Most people are not born with perfect lips. Lips come in a range from paper thin to so puffy that they look too big. The “perfect” lip is in between, and on the side of puffier than not. So, if you get material injected into your lips, it will make the lips look bigger, no doubt about it. However, most patients and most surgeons want a better result than just “bigger”. If “a lot bigger” is all you care about, the ultimate result may be lips that look not just different than normal but frankly unnatural, lips that stick out too far from your face, lips that are so full that the overlying skin is stretched to the point that the natural creases are stretched out, lips that look like tubes of sausage because the natural hills and valleys were not preserved, lips that are not able to move and flex in a natural way because the filling material is so dense that it is too stiff. In my practice, there is no way that I will do that intentionally to a person’s lip…even if they want it.
Let me start by saying that lip augmentation is one of my favorite things. I love lips. I love the complex three-dimensional structure of the natural full lip. A fuller lip is always beautiful in a woman, so if it’s done in a careful and thoughtful way, almost every woman can benefit from some degree of lip augmentation, especially as they age, and the lip becomes thinner. I derive a lot of joy from finding ways to focus my technique so that individual subunits of the lip are preserved and accentuated. That being said, the patient must understand that just because I have a very good understanding of what is needed to produce a beautiful lip, the patient’s ideal lip is NOT always attainable.
The final result is limited by the original lip. Take Angelina Jolie’s lips. Her lips are actually natural. They were big when she was 13. They are supple when she moves them (because they are not stiff from fillers) and they have plenty of skin creases (indicating that they are not stretched from fillers inside). It is impossible to go from paper thin lips to Angelina’s lips (meaning big lips that are supple and look natural). If you inserted enough filler to get them that big, your lips would be stiff and wouldn’t move and the skin would be stretched out and would look like sausages. My point is, it is critical that the patient have realistic expectations.
Furthermore, there are people whose lips are not paper thin, but the various landmarks are not naturally developed enough to easily increase up to the ideal dimension. For instance, in some people, the central tubercle is flatter than ideal which makes the lip look less curvy and straighter. I try to accentuate that central tubercle but sometimes I am not able to produce as much accentuation as I would like to produce a “perfect” result because the lip just won’t play along. But, regardless of the fact that I, as the artistic surgeon, am limited by what your natural lip shape gives me, nearly EVERY single woman (and many men) can benefit from some degree of lip volume augmentation.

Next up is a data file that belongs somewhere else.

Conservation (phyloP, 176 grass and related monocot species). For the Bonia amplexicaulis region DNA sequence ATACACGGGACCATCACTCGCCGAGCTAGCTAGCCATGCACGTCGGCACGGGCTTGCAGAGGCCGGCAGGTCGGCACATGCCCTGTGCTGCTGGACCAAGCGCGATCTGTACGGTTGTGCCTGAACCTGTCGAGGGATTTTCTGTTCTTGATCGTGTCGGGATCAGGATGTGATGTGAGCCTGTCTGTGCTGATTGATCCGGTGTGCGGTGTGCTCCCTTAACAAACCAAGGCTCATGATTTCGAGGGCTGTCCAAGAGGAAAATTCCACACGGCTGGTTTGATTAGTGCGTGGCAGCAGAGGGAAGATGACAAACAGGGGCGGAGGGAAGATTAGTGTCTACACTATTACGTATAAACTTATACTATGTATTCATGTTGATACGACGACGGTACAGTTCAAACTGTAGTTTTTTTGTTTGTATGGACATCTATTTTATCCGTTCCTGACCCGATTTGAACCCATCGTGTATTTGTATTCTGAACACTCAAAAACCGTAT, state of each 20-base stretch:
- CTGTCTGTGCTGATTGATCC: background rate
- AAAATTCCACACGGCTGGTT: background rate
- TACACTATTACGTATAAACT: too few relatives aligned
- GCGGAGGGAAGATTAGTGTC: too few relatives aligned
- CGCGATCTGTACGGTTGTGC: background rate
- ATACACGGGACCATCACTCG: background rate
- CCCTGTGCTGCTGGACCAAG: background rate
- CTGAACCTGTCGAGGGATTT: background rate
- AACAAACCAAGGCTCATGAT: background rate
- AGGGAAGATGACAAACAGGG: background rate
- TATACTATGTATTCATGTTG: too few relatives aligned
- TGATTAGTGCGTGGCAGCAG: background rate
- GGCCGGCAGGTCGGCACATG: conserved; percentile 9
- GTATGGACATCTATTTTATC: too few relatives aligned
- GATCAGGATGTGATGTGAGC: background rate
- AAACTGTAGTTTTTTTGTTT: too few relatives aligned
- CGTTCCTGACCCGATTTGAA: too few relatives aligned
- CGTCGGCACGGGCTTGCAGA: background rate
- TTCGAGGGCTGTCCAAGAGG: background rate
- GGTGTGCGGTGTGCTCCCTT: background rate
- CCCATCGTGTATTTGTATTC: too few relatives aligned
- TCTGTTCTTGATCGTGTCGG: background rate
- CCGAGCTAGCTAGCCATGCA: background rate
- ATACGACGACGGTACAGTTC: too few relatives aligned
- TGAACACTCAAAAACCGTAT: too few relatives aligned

Some things to expect if your lips are augmented:
- The procedure will hurt, as all injections do. Lips are pretty sensitive, and I work hard to try to minimize pain. Pain is temporary and is inevitably worth it in this case.
- Furthermore, lips SWELL. That’s just what they do. You give them an excuse to swell, and they will. (The same amount of injection into the cheek would not cause nearly as much swelling.) They swell in response to injury, and the injection is technically an injury (needle is going back and forth through the tissue). Now, just realize that this swelling is TEMPORARY. The evening after the injection, the lips are going to look bigger than they did at the time of the injection. The increase in size is not because the filling material multiplied inside you, it’s because your tissues are puffy in response to the injury…just like if you sprained your ankle, your ankle would be bigger 3 hours later compared to right after the injury. This is a temporary event. The typical response is for the patient to panic the night of the injection and then to still be a little freaked out the next day, too. But often by 3-4 days later they are thrilled. 2 weeks later or are wishing that the lips had stayed big because when they got accustomed to the big lips, they came to kind of like it.
- One final thing to understand about lip augmentation. Lips are flexible and “squishy”. If you take your own lip and pinch it between 2 fingers and roll your fingers back and forth, you’ll realize that the tissue is pretty thin and very soft and pliable. When you put a filler in there, regardless of the type, the filler is an ADDITION. You are ADDING something that did not used to be there. The material does not dissolve or blend in with surrounding tissue immediately. It just sits there taking up space so that the volume of the lip appears bigger to the outside world. After the injection, you are going to be able to FEEL it. After the tissue swelling goes down, you will probably be able to feel lumps or thick spots under your tongue when you rub your tongue back and forth on the inside of the lip. What time, the material does integrate and becomes less noticeable even to you. The goal of augmentation is to impact the APPEARANCE of the lip. I would never want to produce a VISIBLE lump, but the patient has to understand that even though the rest of the world may not be able to see this hard spot, you may be able to feel it when you massage your lip with your tongue or press your lip between your fingers, and that is OK.
Every lip can be augmented to some degree. And, in my opinion, most women will derive benefit if this is something they chose. In the right hands, there is absolutely no need to fear that you’re going to be stuck with a set of duck bills just because you took the chance to be augmented.